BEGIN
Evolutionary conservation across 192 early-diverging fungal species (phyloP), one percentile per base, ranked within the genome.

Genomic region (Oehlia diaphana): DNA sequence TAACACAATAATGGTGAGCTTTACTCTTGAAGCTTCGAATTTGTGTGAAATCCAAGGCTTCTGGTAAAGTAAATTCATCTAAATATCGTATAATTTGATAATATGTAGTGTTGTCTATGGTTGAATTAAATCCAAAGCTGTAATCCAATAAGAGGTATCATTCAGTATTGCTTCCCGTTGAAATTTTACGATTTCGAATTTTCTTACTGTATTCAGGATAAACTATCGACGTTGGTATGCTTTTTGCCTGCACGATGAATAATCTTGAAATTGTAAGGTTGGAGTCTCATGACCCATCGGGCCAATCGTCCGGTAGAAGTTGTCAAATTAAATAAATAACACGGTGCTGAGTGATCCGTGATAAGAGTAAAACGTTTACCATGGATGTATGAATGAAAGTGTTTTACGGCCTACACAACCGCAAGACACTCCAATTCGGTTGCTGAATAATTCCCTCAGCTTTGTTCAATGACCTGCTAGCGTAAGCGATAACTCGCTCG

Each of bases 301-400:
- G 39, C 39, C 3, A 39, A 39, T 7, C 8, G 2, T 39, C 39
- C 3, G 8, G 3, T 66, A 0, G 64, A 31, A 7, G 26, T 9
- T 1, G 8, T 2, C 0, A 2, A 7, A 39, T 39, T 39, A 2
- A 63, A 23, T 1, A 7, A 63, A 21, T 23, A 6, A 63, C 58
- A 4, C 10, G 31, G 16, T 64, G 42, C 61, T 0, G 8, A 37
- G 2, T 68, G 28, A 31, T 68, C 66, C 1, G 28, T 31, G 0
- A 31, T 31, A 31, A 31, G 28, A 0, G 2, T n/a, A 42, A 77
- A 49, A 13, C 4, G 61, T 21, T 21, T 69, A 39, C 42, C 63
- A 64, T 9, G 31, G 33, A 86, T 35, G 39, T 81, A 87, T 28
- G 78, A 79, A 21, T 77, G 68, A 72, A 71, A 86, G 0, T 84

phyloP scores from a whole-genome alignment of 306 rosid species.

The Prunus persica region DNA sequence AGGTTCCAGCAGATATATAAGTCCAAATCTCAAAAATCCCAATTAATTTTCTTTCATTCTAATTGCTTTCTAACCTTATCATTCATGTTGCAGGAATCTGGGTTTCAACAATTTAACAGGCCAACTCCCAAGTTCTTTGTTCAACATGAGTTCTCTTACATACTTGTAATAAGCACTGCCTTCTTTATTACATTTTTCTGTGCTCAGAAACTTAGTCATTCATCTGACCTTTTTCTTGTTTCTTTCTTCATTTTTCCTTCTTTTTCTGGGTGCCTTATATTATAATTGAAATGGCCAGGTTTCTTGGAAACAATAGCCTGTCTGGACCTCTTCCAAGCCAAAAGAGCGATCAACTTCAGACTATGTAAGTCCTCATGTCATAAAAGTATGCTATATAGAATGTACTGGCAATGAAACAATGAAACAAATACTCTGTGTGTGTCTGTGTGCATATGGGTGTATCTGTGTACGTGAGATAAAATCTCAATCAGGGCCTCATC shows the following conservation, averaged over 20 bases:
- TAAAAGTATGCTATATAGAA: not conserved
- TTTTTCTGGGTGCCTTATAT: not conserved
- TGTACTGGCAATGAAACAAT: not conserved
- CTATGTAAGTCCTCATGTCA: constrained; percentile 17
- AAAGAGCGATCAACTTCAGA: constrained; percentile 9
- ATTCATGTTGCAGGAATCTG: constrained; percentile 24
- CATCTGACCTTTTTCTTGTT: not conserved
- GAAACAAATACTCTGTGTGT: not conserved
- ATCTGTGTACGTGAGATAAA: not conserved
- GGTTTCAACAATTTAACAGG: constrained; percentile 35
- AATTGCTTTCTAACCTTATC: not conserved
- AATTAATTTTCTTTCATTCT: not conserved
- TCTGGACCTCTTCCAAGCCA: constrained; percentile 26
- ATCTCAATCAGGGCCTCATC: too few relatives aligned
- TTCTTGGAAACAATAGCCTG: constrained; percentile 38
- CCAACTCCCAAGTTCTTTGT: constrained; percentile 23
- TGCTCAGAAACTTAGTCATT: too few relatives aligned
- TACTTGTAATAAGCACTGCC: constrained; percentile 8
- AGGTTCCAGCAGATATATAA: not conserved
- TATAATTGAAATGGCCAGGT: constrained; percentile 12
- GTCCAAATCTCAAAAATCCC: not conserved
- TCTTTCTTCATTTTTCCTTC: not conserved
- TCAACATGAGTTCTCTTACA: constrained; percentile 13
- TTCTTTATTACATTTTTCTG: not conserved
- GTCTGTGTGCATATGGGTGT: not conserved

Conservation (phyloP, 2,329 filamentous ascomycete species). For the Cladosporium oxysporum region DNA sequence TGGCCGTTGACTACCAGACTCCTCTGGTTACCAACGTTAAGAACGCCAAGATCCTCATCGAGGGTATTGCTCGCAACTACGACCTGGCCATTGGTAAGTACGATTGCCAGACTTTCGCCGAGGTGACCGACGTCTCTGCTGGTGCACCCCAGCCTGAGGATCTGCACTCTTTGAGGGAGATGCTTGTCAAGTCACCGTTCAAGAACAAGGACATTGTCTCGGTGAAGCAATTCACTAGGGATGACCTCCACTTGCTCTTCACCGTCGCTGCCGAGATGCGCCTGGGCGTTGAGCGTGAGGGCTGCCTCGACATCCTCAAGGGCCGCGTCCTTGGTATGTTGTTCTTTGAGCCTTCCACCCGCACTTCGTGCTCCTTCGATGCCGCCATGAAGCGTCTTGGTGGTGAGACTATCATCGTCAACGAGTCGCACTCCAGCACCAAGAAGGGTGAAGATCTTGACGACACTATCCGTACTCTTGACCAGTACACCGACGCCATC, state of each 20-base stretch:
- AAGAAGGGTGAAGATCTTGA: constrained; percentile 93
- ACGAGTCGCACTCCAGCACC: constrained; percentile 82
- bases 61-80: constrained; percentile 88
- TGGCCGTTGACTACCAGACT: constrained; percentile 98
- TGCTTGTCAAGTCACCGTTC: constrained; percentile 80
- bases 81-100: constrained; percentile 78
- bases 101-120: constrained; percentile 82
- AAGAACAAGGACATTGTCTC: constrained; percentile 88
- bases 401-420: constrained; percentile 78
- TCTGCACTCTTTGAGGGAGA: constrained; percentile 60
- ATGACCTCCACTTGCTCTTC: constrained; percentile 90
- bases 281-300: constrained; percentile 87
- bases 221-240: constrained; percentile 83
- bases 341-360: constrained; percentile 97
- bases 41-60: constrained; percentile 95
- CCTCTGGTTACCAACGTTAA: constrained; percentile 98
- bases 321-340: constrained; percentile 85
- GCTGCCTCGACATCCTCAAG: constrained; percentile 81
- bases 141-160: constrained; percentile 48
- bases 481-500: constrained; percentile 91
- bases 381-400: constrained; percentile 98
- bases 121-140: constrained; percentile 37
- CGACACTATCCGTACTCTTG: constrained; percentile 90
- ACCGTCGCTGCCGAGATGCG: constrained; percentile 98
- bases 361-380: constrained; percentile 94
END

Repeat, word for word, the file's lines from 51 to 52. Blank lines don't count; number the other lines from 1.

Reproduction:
- TCTGCACTCTTTGAGGGAGA: constrained; percentile 60
- ATGACCTCCACTTGCTCTTC: constrained; percentile 90